Thanks again for all the help.
Nice progress! That first layer is looking great! 🙂
For the elephant foot, you've tried all the common fixes (lowering bed temperature and extrusion), so here's what I propose:
1. Make sure that the first layer height and width are 100% and 100% respectively.
2. Make sure that the mechanical levelling is as good as you can possibly make it before adding UBL to the mix. This is because of something called fade height. Check your printer's LCD menu (generally under bed levelling settings) to see what this is. Basically, the way it works is that the amount of auto-bed-levelling-correction starts at 100% for the first layer, then is gradually reduced as the Z-height increases, such that it reaches 0% by the fade height. Past that point, the z-axis no longer makes any movement for autocorrection - you'll be relying exclusively on the printer's mechanical straightness to make sure the print doesn't come out lopsided. Of course you could make the fade height 0 to turn off the feature (so autocorrection continues at 100% strength all the way up the print) but really when you're way up and away from the bed in terms of z-height, it's not worth the extra wear on the z-axis components to keep them autocorrecting like that.
This image shows how it works -
As you can see, in layer 1 the nozzle tracks the imperfections of the bed; it slowly straightens out, reaching straightness by the fade height (in this case 10mm). The image shows why it's important to have good mechanical levelling regardless. If your build plate isn't slanted, you won't end up with a lopsided print as illustrated in that image.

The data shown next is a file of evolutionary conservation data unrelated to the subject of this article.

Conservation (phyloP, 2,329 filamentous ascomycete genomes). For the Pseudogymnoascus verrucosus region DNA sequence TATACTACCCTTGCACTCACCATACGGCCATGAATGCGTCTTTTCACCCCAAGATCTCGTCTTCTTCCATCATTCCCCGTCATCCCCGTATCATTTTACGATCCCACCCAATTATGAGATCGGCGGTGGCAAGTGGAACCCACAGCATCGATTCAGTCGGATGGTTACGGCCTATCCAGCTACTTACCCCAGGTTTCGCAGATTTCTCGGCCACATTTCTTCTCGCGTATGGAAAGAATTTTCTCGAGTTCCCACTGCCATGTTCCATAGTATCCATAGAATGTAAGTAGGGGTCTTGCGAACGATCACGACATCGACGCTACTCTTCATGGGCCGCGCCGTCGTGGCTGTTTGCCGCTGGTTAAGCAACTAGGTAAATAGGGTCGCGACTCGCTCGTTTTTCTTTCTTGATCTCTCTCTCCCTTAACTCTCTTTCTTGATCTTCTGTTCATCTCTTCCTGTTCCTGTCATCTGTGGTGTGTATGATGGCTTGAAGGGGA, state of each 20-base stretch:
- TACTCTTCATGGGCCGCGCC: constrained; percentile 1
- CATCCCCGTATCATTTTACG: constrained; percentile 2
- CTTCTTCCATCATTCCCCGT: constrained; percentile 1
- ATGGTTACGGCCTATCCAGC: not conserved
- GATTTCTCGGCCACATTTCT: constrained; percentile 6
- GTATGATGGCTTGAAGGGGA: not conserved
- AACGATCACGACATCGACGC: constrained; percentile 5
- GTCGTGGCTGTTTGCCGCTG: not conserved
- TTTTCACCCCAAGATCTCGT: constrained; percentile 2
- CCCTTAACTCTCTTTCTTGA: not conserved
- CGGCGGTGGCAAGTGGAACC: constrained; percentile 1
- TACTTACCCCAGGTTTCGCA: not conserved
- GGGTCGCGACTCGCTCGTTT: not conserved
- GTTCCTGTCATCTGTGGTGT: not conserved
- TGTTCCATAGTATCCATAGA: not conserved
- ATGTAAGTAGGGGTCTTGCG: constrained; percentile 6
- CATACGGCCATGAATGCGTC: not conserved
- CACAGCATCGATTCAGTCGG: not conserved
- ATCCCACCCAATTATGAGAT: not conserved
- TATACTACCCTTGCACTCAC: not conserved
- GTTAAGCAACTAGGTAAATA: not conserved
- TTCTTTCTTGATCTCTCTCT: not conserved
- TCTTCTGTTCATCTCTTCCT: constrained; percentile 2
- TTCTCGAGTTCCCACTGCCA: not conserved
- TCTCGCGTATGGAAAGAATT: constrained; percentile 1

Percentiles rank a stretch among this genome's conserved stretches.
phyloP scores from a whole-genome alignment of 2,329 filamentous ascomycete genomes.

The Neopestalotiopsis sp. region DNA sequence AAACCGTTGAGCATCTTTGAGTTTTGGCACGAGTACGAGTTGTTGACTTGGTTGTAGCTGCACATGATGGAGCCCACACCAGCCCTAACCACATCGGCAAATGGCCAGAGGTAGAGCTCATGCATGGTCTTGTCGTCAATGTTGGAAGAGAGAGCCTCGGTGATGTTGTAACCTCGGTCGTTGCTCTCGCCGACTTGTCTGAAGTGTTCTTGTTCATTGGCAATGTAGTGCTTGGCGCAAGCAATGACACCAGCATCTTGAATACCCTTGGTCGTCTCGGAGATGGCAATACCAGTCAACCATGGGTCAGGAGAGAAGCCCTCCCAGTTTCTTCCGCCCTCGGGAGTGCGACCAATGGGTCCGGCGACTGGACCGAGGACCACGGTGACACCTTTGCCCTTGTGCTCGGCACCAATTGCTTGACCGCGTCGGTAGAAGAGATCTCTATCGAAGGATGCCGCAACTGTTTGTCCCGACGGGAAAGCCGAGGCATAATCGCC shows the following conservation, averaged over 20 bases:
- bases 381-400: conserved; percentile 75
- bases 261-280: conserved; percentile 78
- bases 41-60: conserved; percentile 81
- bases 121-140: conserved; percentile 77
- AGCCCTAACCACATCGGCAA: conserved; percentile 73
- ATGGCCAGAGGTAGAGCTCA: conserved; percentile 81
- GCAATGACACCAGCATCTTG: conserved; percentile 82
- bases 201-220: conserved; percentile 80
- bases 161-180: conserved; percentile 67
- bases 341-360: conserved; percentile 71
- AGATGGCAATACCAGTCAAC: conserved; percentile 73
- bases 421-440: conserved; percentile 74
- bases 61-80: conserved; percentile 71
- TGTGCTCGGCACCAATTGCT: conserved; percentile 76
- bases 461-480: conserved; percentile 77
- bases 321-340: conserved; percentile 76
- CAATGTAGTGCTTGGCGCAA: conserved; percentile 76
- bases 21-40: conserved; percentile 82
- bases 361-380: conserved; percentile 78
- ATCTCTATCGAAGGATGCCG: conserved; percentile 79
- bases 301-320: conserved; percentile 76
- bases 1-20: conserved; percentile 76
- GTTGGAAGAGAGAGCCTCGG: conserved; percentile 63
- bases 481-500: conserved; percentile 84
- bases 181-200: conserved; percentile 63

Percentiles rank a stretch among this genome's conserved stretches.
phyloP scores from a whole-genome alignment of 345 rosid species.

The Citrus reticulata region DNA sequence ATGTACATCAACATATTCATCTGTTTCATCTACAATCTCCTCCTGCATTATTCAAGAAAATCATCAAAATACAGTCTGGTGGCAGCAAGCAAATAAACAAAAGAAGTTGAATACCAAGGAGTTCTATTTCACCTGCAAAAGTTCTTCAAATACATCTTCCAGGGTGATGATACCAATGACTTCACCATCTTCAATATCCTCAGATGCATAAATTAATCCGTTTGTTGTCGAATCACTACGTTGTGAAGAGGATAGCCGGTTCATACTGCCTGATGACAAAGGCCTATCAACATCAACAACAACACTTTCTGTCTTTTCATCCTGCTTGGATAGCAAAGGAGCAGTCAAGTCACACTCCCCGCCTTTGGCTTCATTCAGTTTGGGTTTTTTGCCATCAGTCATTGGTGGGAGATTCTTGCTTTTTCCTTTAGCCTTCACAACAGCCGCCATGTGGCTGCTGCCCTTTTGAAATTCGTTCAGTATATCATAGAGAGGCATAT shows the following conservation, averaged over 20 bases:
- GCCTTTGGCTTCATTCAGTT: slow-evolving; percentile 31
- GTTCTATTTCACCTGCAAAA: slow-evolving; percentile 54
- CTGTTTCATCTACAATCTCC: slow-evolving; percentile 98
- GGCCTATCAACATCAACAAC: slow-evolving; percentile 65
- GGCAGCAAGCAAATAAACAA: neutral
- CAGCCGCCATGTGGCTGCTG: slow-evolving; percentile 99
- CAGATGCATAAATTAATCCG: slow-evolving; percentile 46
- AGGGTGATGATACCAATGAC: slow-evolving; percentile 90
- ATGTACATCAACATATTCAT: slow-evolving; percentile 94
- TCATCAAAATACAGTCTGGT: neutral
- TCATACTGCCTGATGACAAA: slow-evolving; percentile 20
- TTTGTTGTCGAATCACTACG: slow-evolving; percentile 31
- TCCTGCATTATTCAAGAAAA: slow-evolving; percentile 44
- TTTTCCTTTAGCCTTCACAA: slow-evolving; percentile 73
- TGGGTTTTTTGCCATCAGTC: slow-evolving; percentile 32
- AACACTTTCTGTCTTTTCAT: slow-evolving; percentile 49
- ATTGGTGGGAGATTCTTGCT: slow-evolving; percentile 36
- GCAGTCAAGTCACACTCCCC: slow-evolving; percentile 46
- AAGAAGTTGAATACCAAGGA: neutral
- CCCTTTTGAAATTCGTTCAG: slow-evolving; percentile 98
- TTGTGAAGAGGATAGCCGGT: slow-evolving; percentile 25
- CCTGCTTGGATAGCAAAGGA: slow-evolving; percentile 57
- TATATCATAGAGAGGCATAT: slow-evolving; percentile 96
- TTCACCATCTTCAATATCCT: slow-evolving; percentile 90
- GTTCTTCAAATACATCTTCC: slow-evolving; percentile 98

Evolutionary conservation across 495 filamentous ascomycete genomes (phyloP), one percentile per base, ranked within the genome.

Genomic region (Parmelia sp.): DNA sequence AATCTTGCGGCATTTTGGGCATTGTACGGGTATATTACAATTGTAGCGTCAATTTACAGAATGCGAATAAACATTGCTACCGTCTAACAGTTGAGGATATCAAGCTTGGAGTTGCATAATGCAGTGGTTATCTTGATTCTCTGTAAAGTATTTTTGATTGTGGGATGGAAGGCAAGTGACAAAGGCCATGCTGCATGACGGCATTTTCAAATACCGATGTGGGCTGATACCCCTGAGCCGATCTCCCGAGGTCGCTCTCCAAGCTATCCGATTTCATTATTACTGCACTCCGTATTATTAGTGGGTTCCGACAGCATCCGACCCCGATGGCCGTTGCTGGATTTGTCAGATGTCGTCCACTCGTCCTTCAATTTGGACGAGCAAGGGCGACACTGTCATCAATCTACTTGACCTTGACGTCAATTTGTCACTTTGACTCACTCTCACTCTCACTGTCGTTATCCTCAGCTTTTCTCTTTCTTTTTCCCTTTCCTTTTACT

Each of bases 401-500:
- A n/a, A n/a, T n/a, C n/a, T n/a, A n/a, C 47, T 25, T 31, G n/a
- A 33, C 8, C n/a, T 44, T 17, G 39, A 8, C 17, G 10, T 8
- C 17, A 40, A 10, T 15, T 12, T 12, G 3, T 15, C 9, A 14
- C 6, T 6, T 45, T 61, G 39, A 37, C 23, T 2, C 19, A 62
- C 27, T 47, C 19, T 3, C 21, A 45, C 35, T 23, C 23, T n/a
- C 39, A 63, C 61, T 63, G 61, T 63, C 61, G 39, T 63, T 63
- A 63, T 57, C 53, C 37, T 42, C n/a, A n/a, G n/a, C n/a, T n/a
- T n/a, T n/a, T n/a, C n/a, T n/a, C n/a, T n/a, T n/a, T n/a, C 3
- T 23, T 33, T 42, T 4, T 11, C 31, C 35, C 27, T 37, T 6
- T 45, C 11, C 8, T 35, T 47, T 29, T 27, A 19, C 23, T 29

3. If all else fails, there's elephant foot compensation built into most slicers (tell me which one you're using for more specific guidance). This is a feature that masks the problem by shrinking the first layer of the print (i.e. scaling it down in the X and Y directions). The idea is that by setting a correction of say 0.2mm the first layer (or several layers) is/are printed smaller, the factors that are making your first layer expand will still expand it, making it balloon to the perfect size, and ultimately the cube ultimately comes out perfectly straight.
This is however a bit of a hack. Before relying on that, I would wait until you've got the UBL set up completely correctly since the correction could be messing with your first layer (in fact, if it is making the nozzle too low you might experience that problem).
You said that you're questioning the accuracy/repeatability of your probe measurements. Fortunately Marlin has a routine that will test this for you. It's called a probe accuracy test and it's started by sending M48 to the printer over serial. See syntax here - https://marlinfw.org/docs/gcode/M048.html . You have to have "verbose mode" turned on. The reply from the printer will give you the mean and the standard deviation of several taps of the probe. If there's a wide variation in the touch height between subsequent probing cycles, your deviation will be a high value. This 1-minute clip shows it in action - https://www.youtube.com/watch?v=IlZxrBeEGVI
Your printer might also have the probe accuracy test in the LCD menu - in that case it looks something like this - https://www.youtube.com/watch?v=fqQGqukg_jU .
Keep up the good progress! Looking forward to your feedback 🙂